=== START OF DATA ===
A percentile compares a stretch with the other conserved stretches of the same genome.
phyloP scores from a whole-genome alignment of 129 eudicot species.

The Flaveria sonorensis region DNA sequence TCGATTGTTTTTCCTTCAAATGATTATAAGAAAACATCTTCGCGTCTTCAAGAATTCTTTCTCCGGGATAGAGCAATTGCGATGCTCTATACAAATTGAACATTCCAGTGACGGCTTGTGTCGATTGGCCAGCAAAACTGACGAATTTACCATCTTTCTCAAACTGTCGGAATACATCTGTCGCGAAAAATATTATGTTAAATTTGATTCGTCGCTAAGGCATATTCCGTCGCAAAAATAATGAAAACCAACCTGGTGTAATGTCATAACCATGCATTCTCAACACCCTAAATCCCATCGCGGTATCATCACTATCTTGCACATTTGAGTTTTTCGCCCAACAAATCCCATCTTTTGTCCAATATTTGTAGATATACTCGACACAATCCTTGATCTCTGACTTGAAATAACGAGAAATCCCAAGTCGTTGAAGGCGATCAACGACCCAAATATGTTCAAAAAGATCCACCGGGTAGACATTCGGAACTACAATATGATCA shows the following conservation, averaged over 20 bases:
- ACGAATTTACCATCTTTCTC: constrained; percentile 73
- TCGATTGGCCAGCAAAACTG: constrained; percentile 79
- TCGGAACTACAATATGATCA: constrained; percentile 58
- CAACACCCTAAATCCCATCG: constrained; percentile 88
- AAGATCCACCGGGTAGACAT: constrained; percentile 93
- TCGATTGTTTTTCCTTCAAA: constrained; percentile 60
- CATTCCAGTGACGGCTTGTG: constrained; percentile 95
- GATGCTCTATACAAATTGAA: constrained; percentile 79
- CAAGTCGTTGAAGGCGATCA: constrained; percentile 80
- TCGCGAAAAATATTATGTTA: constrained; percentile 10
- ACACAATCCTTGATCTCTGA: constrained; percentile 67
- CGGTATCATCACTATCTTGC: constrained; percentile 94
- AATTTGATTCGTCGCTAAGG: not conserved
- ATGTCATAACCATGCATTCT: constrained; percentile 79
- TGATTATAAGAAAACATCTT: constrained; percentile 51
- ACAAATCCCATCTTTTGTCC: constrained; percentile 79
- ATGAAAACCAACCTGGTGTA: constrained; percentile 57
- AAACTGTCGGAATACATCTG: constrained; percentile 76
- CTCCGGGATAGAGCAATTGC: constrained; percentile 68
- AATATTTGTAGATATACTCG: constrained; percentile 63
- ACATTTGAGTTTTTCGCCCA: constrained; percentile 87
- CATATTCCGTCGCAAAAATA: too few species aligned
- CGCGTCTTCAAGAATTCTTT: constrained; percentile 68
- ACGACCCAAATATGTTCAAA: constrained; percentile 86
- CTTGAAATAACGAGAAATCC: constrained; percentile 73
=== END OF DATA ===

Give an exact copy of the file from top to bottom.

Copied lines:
A percentile compares a stretch with the other conserved stretches of the same genome.
phyloP scores from a whole-genome alignment of 129 eudicot species.

The Flaveria sonorensis region DNA sequence TCGATTGTTTTTCCTTCAAATGATTATAAGAAAACATCTTCGCGTCTTCAAGAATTCTTTCTCCGGGATAGAGCAATTGCGATGCTCTATACAAATTGAACATTCCAGTGACGGCTTGTGTCGATTGGCCAGCAAAACTGACGAATTTACCATCTTTCTCAAACTGTCGGAATACATCTGTCGCGAAAAATATTATGTTAAATTTGATTCGTCGCTAAGGCATATTCCGTCGCAAAAATAATGAAAACCAACCTGGTGTAATGTCATAACCATGCATTCTCAACACCCTAAATCCCATCGCGGTATCATCACTATCTTGCACATTTGAGTTTTTCGCCCAACAAATCCCATCTTTTGTCCAATATTTGTAGATATACTCGACACAATCCTTGATCTCTGACTTGAAATAACGAGAAATCCCAAGTCGTTGAAGGCGATCAACGACCCAAATATGTTCAAAAAGATCCACCGGGTAGACATTCGGAACTACAATATGATCA shows the following conservation, averaged over 20 bases:
- ACGAATTTACCATCTTTCTC: constrained; percentile 73
- TCGATTGGCCAGCAAAACTG: constrained; percentile 79
- TCGGAACTACAATATGATCA: constrained; percentile 58
- CAACACCCTAAATCCCATCG: constrained; percentile 88
- AAGATCCACCGGGTAGACAT: constrained; percentile 93
- TCGATTGTTTTTCCTTCAAA: constrained; percentile 60
- CATTCCAGTGACGGCTTGTG: constrained; percentile 95
- GATGCTCTATACAAATTGAA: constrained; percentile 79
- CAAGTCGTTGAAGGCGATCA: constrained; percentile 80
- TCGCGAAAAATATTATGTTA: constrained; percentile 10
- ACACAATCCTTGATCTCTGA: constrained; percentile 67
- CGGTATCATCACTATCTTGC: constrained; percentile 94
- AATTTGATTCGTCGCTAAGG: not conserved
- ATGTCATAACCATGCATTCT: constrained; percentile 79
- TGATTATAAGAAAACATCTT: constrained; percentile 51
- ACAAATCCCATCTTTTGTCC: constrained; percentile 79
- ATGAAAACCAACCTGGTGTA: constrained; percentile 57
- AAACTGTCGGAATACATCTG: constrained; percentile 76
- CTCCGGGATAGAGCAATTGC: constrained; percentile 68
- AATATTTGTAGATATACTCG: constrained; percentile 63
- ACATTTGAGTTTTTCGCCCA: constrained; percentile 87
- CATATTCCGTCGCAAAAATA: too few species aligned
- CGCGTCTTCAAGAATTCTTT: constrained; percentile 68
- ACGACCCAAATATGTTCAAA: constrained; percentile 86
- CTTGAAATAACGAGAAATCC: constrained; percentile 73